Fighting Poverty with Passion
This has been a month of perspective for me, and I can honestly say that I’ve enjoyed it all. I finalized my transition, and now I find myself working as Youth Rebuilding New Orleans’ first VISTA. Working my way through orientation at another site and getting to know the staff has been a learning experience, as has all of my VISTA term. Thankfully the staff here is welcoming and has open people who are always willing to provide helpful assistance when I’m looking for a task to pitch in and participate.
Though work is still work, I find that the day-to-day grind isn’t nearly as demanding; and for that I am thankful. As I begin to buckle down this month to start studying for the MCAT in preparation for my entrance to Tulane Medical School in July, I find myself prioritizing my time more and more. My reasonable work hours give way to reasonable free time, which I’m endeavoring to make the most of living in this city. My New Year’s resolutions have me taking time to venture out to local eateries to try new places and to familiarize myself with the city a bit more, which has so far worked well in exposing me to new environments and locales.
As we’ve finally turned the corner into 2012, I’m looking at the future with greater clarity. My VISTA term is half over, and I find myself troubled on occasion, about several things. I ask myself what I will have learned from this experience, what I’ll have gained, and what I should be taking away from giving twelve months of my life to this program. The tangibles are easy to see: I made good friends, saw a side of the city I never would have in other circumstances, and I got to experience living in a situation over which I had very little control. Of course when I stop to think about this experience, it’s clear that I’m not doing this for myself, regardless of how much I may gain from the experience.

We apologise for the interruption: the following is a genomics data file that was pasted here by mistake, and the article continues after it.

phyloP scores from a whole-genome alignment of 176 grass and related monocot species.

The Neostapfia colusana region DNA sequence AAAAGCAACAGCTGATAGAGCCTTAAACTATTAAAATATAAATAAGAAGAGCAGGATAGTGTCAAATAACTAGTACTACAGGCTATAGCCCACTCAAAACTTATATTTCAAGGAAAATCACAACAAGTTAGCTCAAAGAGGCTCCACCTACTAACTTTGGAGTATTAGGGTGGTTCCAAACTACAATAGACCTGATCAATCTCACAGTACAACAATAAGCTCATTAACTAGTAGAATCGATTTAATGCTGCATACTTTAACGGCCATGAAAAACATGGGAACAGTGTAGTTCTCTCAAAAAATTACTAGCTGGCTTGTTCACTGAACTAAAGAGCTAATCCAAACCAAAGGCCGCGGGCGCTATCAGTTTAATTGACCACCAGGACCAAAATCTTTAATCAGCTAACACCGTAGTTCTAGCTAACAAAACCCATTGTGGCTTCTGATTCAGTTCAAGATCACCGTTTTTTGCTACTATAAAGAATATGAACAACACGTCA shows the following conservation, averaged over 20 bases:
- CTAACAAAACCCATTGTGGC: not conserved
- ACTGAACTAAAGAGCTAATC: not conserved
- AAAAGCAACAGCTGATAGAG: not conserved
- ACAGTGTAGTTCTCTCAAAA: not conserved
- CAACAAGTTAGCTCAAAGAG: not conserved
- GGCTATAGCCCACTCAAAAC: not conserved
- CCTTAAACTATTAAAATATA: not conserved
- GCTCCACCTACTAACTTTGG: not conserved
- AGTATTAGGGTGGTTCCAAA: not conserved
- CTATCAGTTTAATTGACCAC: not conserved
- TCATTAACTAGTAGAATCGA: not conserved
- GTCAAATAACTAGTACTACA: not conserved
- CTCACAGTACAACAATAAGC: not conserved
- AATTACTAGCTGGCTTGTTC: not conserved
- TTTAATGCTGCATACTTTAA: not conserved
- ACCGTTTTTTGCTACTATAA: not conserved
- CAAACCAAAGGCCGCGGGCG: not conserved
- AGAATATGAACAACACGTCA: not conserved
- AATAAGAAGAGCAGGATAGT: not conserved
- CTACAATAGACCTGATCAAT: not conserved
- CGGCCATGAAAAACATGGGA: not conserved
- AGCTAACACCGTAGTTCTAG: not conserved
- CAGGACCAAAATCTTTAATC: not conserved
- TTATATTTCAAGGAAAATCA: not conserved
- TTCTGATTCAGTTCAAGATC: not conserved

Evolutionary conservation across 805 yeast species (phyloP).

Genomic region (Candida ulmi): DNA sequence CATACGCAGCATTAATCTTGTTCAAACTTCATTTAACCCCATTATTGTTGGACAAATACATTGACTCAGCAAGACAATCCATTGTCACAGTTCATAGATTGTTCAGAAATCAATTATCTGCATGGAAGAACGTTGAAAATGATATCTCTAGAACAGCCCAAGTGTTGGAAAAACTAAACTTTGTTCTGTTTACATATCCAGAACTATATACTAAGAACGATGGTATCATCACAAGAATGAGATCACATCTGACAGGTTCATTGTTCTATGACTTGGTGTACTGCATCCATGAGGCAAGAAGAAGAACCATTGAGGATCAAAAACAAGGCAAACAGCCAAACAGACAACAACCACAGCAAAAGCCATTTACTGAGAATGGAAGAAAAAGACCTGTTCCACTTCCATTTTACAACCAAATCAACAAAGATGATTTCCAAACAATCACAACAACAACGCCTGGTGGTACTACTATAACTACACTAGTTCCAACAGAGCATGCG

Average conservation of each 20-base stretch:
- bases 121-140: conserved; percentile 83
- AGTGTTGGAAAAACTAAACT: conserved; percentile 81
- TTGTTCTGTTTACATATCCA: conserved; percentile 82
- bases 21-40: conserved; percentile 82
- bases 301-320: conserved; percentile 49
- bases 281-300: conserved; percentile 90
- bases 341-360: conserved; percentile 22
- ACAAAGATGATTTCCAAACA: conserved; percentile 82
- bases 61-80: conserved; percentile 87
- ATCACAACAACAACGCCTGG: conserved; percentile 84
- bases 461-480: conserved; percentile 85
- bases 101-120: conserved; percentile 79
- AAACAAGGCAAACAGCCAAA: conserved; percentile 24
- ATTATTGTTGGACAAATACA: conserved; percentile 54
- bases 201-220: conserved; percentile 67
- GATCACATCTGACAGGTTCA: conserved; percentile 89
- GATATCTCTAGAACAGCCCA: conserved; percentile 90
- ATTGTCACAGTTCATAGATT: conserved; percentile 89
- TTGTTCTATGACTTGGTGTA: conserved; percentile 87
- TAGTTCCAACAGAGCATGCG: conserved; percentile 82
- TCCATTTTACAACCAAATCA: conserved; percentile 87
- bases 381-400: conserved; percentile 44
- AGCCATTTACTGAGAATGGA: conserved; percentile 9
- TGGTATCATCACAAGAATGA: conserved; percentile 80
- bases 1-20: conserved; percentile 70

It’s interesting to me to make a list of what I’ve learned so far from being a VISTA, and how it may apply to me in future. I’ve learned (and am still learning) flexibility, and the importance of keeping attachments to plans at a minimum. Though I’m on a steady work-schedule now, I know that things will not always be this way. As my VISTA term continues, then as a Medical student, and later as a doctor, I will be at the mercy of my work. I’m beginning to see that it’s better to go into a situation expecting to roll with the punches, instead of resisting because of what was initially planned. I’ve also learned that it’s equally important to keep sufficient tethers to the rest of the world so that I don’t become disillusioned with what I do, and don’t lose touch with the more social aspects of my personality. My VISTA experience is allowing me to see all of this.